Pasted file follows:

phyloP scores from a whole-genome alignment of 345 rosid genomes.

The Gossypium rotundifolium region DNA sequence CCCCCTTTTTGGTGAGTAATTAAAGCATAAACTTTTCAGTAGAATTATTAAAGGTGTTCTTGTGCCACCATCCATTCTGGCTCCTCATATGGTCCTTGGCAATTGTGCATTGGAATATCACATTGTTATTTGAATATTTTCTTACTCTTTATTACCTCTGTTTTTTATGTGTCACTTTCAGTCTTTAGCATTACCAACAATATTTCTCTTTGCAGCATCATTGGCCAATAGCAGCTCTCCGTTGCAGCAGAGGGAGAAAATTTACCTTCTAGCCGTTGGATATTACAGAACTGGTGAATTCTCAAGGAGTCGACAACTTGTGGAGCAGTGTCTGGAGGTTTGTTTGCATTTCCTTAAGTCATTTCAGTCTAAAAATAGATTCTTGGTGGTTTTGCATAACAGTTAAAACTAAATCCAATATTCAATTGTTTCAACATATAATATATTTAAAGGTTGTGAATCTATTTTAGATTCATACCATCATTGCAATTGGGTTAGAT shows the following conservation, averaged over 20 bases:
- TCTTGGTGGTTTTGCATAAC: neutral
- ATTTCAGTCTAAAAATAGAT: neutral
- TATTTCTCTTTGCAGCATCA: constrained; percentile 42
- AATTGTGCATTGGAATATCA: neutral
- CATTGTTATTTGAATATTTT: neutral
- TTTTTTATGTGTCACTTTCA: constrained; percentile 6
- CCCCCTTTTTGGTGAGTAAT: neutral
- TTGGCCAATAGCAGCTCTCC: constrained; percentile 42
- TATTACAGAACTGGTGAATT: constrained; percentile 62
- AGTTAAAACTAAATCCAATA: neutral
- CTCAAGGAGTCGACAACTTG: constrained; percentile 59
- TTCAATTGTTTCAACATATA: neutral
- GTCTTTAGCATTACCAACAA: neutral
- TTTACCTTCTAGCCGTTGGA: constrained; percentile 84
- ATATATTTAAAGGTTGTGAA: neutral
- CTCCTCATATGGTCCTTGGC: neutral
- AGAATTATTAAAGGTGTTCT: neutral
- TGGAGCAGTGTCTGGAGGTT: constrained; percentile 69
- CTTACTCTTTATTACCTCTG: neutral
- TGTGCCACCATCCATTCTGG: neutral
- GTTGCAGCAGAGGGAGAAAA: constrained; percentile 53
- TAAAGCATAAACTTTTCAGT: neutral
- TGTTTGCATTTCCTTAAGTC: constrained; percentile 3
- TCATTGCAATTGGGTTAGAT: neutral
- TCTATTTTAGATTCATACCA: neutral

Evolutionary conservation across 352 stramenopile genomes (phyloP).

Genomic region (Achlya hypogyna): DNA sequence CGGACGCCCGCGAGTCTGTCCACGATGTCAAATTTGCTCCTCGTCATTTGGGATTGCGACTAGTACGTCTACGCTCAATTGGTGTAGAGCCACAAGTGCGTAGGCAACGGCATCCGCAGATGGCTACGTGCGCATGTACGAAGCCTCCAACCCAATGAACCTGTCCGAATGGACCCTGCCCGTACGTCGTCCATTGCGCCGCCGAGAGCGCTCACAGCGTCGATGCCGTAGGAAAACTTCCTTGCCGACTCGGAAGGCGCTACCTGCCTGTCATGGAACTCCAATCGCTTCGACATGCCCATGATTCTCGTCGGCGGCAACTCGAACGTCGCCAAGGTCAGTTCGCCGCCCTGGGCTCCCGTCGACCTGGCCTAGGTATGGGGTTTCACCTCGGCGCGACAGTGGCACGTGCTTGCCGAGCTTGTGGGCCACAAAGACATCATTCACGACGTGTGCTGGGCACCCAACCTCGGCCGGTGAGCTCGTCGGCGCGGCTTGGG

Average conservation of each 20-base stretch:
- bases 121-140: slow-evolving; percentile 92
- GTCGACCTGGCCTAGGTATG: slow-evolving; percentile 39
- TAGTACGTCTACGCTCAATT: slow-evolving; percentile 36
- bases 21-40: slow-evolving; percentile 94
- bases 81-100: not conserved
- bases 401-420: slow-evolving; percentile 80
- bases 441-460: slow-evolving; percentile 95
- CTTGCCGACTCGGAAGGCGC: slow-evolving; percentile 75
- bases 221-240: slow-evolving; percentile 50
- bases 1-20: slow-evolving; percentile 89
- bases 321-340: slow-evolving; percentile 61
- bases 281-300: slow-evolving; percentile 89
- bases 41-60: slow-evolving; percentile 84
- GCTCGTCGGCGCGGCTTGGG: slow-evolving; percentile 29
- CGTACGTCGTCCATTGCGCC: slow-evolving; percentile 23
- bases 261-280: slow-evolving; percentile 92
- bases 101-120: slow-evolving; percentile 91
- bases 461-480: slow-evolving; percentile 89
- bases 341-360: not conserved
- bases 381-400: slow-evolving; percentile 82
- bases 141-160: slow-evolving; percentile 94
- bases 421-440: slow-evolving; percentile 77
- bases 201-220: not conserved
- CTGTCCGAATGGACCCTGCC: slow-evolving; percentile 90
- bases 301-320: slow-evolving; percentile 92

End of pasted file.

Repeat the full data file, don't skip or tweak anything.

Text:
phyloP scores from a whole-genome alignment of 345 rosid genomes.

The Gossypium rotundifolium region DNA sequence CCCCCTTTTTGGTGAGTAATTAAAGCATAAACTTTTCAGTAGAATTATTAAAGGTGTTCTTGTGCCACCATCCATTCTGGCTCCTCATATGGTCCTTGGCAATTGTGCATTGGAATATCACATTGTTATTTGAATATTTTCTTACTCTTTATTACCTCTGTTTTTTATGTGTCACTTTCAGTCTTTAGCATTACCAACAATATTTCTCTTTGCAGCATCATTGGCCAATAGCAGCTCTCCGTTGCAGCAGAGGGAGAAAATTTACCTTCTAGCCGTTGGATATTACAGAACTGGTGAATTCTCAAGGAGTCGACAACTTGTGGAGCAGTGTCTGGAGGTTTGTTTGCATTTCCTTAAGTCATTTCAGTCTAAAAATAGATTCTTGGTGGTTTTGCATAACAGTTAAAACTAAATCCAATATTCAATTGTTTCAACATATAATATATTTAAAGGTTGTGAATCTATTTTAGATTCATACCATCATTGCAATTGGGTTAGAT shows the following conservation, averaged over 20 bases:
- TCTTGGTGGTTTTGCATAAC: neutral
- ATTTCAGTCTAAAAATAGAT: neutral
- TATTTCTCTTTGCAGCATCA: constrained; percentile 42
- AATTGTGCATTGGAATATCA: neutral
- CATTGTTATTTGAATATTTT: neutral
- TTTTTTATGTGTCACTTTCA: constrained; percentile 6
- CCCCCTTTTTGGTGAGTAAT: neutral
- TTGGCCAATAGCAGCTCTCC: constrained; percentile 42
- TATTACAGAACTGGTGAATT: constrained; percentile 62
- AGTTAAAACTAAATCCAATA: neutral
- CTCAAGGAGTCGACAACTTG: constrained; percentile 59
- TTCAATTGTTTCAACATATA: neutral
- GTCTTTAGCATTACCAACAA: neutral
- TTTACCTTCTAGCCGTTGGA: constrained; percentile 84
- ATATATTTAAAGGTTGTGAA: neutral
- CTCCTCATATGGTCCTTGGC: neutral
- AGAATTATTAAAGGTGTTCT: neutral
- TGGAGCAGTGTCTGGAGGTT: constrained; percentile 69
- CTTACTCTTTATTACCTCTG: neutral
- TGTGCCACCATCCATTCTGG: neutral
- GTTGCAGCAGAGGGAGAAAA: constrained; percentile 53
- TAAAGCATAAACTTTTCAGT: neutral
- TGTTTGCATTTCCTTAAGTC: constrained; percentile 3
- TCATTGCAATTGGGTTAGAT: neutral
- TCTATTTTAGATTCATACCA: neutral

Evolutionary conservation across 352 stramenopile genomes (phyloP).

Genomic region (Achlya hypogyna): DNA sequence CGGACGCCCGCGAGTCTGTCCACGATGTCAAATTTGCTCCTCGTCATTTGGGATTGCGACTAGTACGTCTACGCTCAATTGGTGTAGAGCCACAAGTGCGTAGGCAACGGCATCCGCAGATGGCTACGTGCGCATGTACGAAGCCTCCAACCCAATGAACCTGTCCGAATGGACCCTGCCCGTACGTCGTCCATTGCGCCGCCGAGAGCGCTCACAGCGTCGATGCCGTAGGAAAACTTCCTTGCCGACTCGGAAGGCGCTACCTGCCTGTCATGGAACTCCAATCGCTTCGACATGCCCATGATTCTCGTCGGCGGCAACTCGAACGTCGCCAAGGTCAGTTCGCCGCCCTGGGCTCCCGTCGACCTGGCCTAGGTATGGGGTTTCACCTCGGCGCGACAGTGGCACGTGCTTGCCGAGCTTGTGGGCCACAAAGACATCATTCACGACGTGTGCTGGGCACCCAACCTCGGCCGGTGAGCTCGTCGGCGCGGCTTGGG

Average conservation of each 20-base stretch:
- bases 121-140: slow-evolving; percentile 92
- GTCGACCTGGCCTAGGTATG: slow-evolving; percentile 39
- TAGTACGTCTACGCTCAATT: slow-evolving; percentile 36
- bases 21-40: slow-evolving; percentile 94
- bases 81-100: not conserved
- bases 401-420: slow-evolving; percentile 80
- bases 441-460: slow-evolving; percentile 95
- CTTGCCGACTCGGAAGGCGC: slow-evolving; percentile 75
- bases 221-240: slow-evolving; percentile 50
- bases 1-20: slow-evolving; percentile 89
- bases 321-340: slow-evolving; percentile 61
- bases 281-300: slow-evolving; percentile 89
- bases 41-60: slow-evolving; percentile 84
- GCTCGTCGGCGCGGCTTGGG: slow-evolving; percentile 29
- CGTACGTCGTCCATTGCGCC: slow-evolving; percentile 23
- bases 261-280: slow-evolving; percentile 92
- bases 101-120: slow-evolving; percentile 91
- bases 461-480: slow-evolving; percentile 89
- bases 341-360: not conserved
- bases 381-400: slow-evolving; percentile 82
- bases 141-160: slow-evolving; percentile 94
- bases 421-440: slow-evolving; percentile 77
- bases 201-220: not conserved
- CTGTCCGAATGGACCCTGCC: slow-evolving; percentile 90
- bases 301-320: slow-evolving; percentile 92